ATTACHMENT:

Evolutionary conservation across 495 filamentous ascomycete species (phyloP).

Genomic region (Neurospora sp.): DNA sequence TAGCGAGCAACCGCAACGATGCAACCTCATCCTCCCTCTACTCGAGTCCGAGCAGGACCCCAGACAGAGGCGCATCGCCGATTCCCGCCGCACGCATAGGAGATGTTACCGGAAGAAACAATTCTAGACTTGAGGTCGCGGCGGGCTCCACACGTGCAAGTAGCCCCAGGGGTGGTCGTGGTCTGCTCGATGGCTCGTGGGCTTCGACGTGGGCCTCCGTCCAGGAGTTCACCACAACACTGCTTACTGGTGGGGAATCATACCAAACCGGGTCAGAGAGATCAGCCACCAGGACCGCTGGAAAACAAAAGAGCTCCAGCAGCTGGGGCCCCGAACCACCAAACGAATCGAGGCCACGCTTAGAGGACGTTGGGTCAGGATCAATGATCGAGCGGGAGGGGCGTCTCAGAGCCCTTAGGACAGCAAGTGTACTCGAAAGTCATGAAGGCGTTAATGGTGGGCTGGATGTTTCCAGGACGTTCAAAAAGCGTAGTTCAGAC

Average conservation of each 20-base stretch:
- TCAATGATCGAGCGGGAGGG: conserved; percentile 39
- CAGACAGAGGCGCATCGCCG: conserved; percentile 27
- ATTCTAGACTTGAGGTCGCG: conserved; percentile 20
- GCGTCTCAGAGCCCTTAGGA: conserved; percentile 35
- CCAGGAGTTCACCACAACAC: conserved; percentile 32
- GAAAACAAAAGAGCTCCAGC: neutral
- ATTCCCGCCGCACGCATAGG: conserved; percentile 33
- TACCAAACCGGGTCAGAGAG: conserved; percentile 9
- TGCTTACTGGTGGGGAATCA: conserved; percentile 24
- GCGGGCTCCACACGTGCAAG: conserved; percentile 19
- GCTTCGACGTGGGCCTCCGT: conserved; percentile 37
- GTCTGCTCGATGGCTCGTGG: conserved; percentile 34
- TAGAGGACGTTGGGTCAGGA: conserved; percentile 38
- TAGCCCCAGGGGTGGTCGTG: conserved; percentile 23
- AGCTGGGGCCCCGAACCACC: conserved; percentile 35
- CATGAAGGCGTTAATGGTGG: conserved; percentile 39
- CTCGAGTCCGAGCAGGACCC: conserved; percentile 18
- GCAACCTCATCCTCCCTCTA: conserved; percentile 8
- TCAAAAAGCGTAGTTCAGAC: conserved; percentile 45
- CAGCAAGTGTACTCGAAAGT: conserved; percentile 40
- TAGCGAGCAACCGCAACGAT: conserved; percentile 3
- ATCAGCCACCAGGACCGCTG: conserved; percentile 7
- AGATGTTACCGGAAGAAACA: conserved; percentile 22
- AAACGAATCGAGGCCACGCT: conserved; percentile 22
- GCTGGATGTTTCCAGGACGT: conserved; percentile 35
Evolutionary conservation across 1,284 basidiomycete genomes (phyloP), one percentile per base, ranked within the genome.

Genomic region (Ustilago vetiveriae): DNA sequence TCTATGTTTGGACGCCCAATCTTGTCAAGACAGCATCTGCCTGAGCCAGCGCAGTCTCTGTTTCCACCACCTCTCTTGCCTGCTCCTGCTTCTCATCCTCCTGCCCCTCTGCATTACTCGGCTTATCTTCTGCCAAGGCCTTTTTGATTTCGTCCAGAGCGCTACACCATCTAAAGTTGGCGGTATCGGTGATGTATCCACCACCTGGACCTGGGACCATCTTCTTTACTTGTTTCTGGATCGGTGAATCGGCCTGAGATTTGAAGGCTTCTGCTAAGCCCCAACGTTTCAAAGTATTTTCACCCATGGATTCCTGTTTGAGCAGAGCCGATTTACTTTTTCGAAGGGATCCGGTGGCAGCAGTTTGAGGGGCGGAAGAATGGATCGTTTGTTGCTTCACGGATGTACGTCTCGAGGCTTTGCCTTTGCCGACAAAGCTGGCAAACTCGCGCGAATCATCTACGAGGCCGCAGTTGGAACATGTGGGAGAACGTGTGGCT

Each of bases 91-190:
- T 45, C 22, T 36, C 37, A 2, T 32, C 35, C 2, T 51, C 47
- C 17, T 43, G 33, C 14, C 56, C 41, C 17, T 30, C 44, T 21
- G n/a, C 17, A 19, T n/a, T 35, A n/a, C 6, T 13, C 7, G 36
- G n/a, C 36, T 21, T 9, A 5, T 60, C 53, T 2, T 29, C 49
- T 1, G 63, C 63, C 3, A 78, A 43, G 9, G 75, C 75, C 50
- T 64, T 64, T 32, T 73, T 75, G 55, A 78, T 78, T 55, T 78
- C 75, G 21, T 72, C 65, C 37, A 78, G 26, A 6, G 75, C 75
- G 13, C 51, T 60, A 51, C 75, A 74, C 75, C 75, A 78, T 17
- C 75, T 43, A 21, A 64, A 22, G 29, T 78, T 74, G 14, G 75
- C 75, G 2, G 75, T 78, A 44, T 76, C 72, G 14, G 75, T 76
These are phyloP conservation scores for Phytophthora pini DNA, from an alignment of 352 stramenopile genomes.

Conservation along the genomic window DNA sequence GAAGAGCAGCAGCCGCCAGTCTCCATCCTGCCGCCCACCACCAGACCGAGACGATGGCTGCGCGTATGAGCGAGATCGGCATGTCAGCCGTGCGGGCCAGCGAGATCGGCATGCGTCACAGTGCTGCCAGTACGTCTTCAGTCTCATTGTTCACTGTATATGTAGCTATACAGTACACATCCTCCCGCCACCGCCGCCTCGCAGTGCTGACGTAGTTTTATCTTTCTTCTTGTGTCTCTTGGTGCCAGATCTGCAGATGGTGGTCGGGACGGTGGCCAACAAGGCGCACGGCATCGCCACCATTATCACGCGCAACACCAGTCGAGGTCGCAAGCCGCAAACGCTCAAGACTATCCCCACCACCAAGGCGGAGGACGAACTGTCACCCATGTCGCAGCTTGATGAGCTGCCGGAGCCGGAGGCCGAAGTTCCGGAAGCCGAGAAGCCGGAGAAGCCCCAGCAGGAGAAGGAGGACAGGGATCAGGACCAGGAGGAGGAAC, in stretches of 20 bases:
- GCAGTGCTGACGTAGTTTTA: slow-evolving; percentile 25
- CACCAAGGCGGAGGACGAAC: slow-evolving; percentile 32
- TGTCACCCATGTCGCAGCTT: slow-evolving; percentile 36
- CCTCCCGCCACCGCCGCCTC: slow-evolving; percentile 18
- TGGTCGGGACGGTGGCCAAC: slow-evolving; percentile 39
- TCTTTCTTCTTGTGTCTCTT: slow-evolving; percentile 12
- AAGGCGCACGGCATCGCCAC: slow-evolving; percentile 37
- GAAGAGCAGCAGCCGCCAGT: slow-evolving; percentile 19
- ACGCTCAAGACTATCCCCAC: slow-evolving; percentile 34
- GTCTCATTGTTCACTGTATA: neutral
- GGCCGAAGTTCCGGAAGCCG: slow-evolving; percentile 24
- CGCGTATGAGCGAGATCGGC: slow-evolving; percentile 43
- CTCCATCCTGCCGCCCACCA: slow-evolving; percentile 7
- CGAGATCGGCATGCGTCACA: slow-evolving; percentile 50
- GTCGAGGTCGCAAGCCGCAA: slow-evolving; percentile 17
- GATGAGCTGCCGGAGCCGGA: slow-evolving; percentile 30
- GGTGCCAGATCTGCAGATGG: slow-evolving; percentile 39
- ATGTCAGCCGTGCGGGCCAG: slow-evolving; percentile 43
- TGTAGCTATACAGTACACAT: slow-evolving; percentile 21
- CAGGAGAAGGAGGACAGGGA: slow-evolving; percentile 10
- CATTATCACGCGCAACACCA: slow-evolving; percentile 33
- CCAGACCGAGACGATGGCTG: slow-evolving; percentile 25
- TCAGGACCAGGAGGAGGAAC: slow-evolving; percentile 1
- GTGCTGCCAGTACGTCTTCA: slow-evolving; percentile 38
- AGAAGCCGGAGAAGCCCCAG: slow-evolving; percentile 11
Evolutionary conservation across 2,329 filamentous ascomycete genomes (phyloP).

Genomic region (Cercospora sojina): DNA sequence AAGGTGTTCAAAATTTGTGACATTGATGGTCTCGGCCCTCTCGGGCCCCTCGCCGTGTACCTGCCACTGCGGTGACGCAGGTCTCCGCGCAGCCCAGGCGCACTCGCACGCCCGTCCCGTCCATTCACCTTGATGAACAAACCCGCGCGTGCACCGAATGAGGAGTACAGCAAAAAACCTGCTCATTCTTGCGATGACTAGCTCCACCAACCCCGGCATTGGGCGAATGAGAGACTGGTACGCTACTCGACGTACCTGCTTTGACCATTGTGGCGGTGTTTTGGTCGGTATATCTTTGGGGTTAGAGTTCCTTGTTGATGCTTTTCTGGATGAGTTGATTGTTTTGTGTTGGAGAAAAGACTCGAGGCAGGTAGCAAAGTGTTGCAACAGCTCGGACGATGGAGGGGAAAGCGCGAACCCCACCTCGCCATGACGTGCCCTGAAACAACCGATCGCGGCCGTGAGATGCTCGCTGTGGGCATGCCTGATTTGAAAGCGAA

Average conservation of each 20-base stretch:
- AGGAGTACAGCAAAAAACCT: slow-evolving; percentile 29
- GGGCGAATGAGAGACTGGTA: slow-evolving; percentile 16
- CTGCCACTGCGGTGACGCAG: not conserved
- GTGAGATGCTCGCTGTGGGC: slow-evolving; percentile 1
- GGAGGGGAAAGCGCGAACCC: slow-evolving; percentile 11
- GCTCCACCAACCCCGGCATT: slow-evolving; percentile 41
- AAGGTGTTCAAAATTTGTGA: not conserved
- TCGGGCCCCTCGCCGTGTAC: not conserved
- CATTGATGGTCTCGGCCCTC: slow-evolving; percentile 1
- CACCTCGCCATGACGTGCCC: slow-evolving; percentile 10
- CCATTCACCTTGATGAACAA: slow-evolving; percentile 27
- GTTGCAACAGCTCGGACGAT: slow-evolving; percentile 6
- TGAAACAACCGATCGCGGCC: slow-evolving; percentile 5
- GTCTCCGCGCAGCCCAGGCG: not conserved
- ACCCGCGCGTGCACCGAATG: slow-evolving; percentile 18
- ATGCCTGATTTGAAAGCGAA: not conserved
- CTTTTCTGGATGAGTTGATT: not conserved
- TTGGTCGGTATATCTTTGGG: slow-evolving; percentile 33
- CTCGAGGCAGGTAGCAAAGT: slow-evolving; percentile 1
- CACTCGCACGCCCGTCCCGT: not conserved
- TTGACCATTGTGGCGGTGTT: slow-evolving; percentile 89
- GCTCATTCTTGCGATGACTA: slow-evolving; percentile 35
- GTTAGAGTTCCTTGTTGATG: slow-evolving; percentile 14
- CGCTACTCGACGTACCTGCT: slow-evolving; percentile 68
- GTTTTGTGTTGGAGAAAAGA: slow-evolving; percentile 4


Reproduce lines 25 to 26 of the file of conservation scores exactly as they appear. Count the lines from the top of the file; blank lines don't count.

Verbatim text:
- ATCAGCCACCAGGACCGCTG: conserved; percentile 7
- AGATGTTACCGGAAGAAACA: conserved; percentile 22